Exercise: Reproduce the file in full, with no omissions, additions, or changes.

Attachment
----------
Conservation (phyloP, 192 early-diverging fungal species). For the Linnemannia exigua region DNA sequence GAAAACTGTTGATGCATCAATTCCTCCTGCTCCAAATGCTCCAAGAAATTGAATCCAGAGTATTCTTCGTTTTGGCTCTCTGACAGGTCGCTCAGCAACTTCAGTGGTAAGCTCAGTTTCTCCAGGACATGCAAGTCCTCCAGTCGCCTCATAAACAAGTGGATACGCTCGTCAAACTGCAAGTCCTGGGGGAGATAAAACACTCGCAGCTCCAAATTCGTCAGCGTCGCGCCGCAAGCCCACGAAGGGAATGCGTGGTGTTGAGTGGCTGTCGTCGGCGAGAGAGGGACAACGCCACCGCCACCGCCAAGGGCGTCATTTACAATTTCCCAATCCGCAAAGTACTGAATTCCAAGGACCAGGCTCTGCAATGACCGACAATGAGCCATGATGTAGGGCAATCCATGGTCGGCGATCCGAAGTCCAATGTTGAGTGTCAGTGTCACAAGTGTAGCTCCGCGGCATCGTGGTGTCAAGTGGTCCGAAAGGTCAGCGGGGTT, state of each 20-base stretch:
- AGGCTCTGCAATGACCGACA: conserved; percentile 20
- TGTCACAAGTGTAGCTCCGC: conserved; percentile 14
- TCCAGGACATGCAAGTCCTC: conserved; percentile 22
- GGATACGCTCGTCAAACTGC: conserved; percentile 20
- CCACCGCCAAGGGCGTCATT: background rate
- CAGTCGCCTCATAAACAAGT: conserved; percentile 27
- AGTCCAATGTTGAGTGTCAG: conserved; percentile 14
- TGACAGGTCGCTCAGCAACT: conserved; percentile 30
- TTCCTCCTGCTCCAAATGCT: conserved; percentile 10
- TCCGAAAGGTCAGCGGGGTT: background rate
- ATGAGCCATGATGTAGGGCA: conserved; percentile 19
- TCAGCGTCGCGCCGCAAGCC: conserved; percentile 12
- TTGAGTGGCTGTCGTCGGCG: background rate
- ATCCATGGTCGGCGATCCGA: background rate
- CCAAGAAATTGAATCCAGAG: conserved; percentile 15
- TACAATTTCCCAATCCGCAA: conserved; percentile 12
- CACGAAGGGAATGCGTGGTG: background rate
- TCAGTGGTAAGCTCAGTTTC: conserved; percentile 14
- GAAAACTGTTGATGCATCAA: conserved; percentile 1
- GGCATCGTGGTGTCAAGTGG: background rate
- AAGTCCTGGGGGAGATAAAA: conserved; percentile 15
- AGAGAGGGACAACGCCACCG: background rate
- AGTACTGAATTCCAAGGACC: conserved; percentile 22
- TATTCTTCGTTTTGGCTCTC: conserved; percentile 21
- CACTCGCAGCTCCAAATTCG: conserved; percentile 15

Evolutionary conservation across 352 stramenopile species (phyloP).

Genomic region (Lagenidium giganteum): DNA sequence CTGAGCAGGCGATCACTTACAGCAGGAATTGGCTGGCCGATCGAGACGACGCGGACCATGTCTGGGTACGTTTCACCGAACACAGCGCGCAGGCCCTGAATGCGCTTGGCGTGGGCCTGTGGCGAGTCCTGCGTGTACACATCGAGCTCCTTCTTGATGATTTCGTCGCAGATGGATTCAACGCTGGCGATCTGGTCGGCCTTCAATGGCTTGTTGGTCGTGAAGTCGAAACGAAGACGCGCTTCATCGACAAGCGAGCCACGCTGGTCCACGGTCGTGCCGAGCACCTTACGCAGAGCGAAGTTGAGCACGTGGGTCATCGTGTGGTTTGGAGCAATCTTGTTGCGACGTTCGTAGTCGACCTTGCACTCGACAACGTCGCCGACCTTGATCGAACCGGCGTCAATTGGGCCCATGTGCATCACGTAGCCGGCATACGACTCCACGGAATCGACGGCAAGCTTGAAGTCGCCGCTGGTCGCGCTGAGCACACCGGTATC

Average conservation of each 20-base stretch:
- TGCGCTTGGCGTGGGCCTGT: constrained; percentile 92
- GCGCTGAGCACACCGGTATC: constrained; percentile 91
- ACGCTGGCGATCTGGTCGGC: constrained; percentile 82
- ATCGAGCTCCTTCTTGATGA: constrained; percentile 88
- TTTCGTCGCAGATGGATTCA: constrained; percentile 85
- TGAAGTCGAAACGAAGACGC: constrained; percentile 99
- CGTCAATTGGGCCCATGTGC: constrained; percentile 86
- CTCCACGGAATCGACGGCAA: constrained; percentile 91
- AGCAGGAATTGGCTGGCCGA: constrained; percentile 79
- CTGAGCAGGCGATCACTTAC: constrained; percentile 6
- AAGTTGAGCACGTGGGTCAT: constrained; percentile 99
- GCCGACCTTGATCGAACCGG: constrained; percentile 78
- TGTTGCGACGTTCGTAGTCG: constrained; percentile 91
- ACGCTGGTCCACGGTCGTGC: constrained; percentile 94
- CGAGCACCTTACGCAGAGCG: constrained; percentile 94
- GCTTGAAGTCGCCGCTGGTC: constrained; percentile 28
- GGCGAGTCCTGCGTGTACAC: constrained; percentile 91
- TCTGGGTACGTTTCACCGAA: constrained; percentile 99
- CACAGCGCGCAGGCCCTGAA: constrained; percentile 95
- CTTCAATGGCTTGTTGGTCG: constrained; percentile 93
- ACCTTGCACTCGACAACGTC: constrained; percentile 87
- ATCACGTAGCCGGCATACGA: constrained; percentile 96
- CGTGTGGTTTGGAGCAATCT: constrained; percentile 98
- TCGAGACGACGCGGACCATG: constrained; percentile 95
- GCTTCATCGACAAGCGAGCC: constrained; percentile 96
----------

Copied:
Conservation (phyloP, 192 early-diverging fungal species). For the Linnemannia exigua region DNA sequence GAAAACTGTTGATGCATCAATTCCTCCTGCTCCAAATGCTCCAAGAAATTGAATCCAGAGTATTCTTCGTTTTGGCTCTCTGACAGGTCGCTCAGCAACTTCAGTGGTAAGCTCAGTTTCTCCAGGACATGCAAGTCCTCCAGTCGCCTCATAAACAAGTGGATACGCTCGTCAAACTGCAAGTCCTGGGGGAGATAAAACACTCGCAGCTCCAAATTCGTCAGCGTCGCGCCGCAAGCCCACGAAGGGAATGCGTGGTGTTGAGTGGCTGTCGTCGGCGAGAGAGGGACAACGCCACCGCCACCGCCAAGGGCGTCATTTACAATTTCCCAATCCGCAAAGTACTGAATTCCAAGGACCAGGCTCTGCAATGACCGACAATGAGCCATGATGTAGGGCAATCCATGGTCGGCGATCCGAAGTCCAATGTTGAGTGTCAGTGTCACAAGTGTAGCTCCGCGGCATCGTGGTGTCAAGTGGTCCGAAAGGTCAGCGGGGTT, state of each 20-base stretch:
- AGGCTCTGCAATGACCGACA: conserved; percentile 20
- TGTCACAAGTGTAGCTCCGC: conserved; percentile 14
- TCCAGGACATGCAAGTCCTC: conserved; percentile 22
- GGATACGCTCGTCAAACTGC: conserved; percentile 20
- CCACCGCCAAGGGCGTCATT: background rate
- CAGTCGCCTCATAAACAAGT: conserved; percentile 27
- AGTCCAATGTTGAGTGTCAG: conserved; percentile 14
- TGACAGGTCGCTCAGCAACT: conserved; percentile 30
- TTCCTCCTGCTCCAAATGCT: conserved; percentile 10
- TCCGAAAGGTCAGCGGGGTT: background rate
- ATGAGCCATGATGTAGGGCA: conserved; percentile 19
- TCAGCGTCGCGCCGCAAGCC: conserved; percentile 12
- TTGAGTGGCTGTCGTCGGCG: background rate
- ATCCATGGTCGGCGATCCGA: background rate
- CCAAGAAATTGAATCCAGAG: conserved; percentile 15
- TACAATTTCCCAATCCGCAA: conserved; percentile 12
- CACGAAGGGAATGCGTGGTG: background rate
- TCAGTGGTAAGCTCAGTTTC: conserved; percentile 14
- GAAAACTGTTGATGCATCAA: conserved; percentile 1
- GGCATCGTGGTGTCAAGTGG: background rate
- AAGTCCTGGGGGAGATAAAA: conserved; percentile 15
- AGAGAGGGACAACGCCACCG: background rate
- AGTACTGAATTCCAAGGACC: conserved; percentile 22
- TATTCTTCGTTTTGGCTCTC: conserved; percentile 21
- CACTCGCAGCTCCAAATTCG: conserved; percentile 15

Evolutionary conservation across 352 stramenopile species (phyloP).

Genomic region (Lagenidium giganteum): DNA sequence CTGAGCAGGCGATCACTTACAGCAGGAATTGGCTGGCCGATCGAGACGACGCGGACCATGTCTGGGTACGTTTCACCGAACACAGCGCGCAGGCCCTGAATGCGCTTGGCGTGGGCCTGTGGCGAGTCCTGCGTGTACACATCGAGCTCCTTCTTGATGATTTCGTCGCAGATGGATTCAACGCTGGCGATCTGGTCGGCCTTCAATGGCTTGTTGGTCGTGAAGTCGAAACGAAGACGCGCTTCATCGACAAGCGAGCCACGCTGGTCCACGGTCGTGCCGAGCACCTTACGCAGAGCGAAGTTGAGCACGTGGGTCATCGTGTGGTTTGGAGCAATCTTGTTGCGACGTTCGTAGTCGACCTTGCACTCGACAACGTCGCCGACCTTGATCGAACCGGCGTCAATTGGGCCCATGTGCATCACGTAGCCGGCATACGACTCCACGGAATCGACGGCAAGCTTGAAGTCGCCGCTGGTCGCGCTGAGCACACCGGTATC

Average conservation of each 20-base stretch:
- TGCGCTTGGCGTGGGCCTGT: constrained; percentile 92
- GCGCTGAGCACACCGGTATC: constrained; percentile 91
- ACGCTGGCGATCTGGTCGGC: constrained; percentile 82
- ATCGAGCTCCTTCTTGATGA: constrained; percentile 88
- TTTCGTCGCAGATGGATTCA: constrained; percentile 85
- TGAAGTCGAAACGAAGACGC: constrained; percentile 99
- CGTCAATTGGGCCCATGTGC: constrained; percentile 86
- CTCCACGGAATCGACGGCAA: constrained; percentile 91
- AGCAGGAATTGGCTGGCCGA: constrained; percentile 79
- CTGAGCAGGCGATCACTTAC: constrained; percentile 6
- AAGTTGAGCACGTGGGTCAT: constrained; percentile 99
- GCCGACCTTGATCGAACCGG: constrained; percentile 78
- TGTTGCGACGTTCGTAGTCG: constrained; percentile 91
- ACGCTGGTCCACGGTCGTGC: constrained; percentile 94
- CGAGCACCTTACGCAGAGCG: constrained; percentile 94
- GCTTGAAGTCGCCGCTGGTC: constrained; percentile 28
- GGCGAGTCCTGCGTGTACAC: constrained; percentile 91
- TCTGGGTACGTTTCACCGAA: constrained; percentile 99
- CACAGCGCGCAGGCCCTGAA: constrained; percentile 95
- CTTCAATGGCTTGTTGGTCG: constrained; percentile 93
- ACCTTGCACTCGACAACGTC: constrained; percentile 87
- ATCACGTAGCCGGCATACGA: constrained; percentile 96
- CGTGTGGTTTGGAGCAATCT: constrained; percentile 98
- TCGAGACGACGCGGACCATG: constrained; percentile 95
- GCTTCATCGACAAGCGAGCC: constrained; percentile 96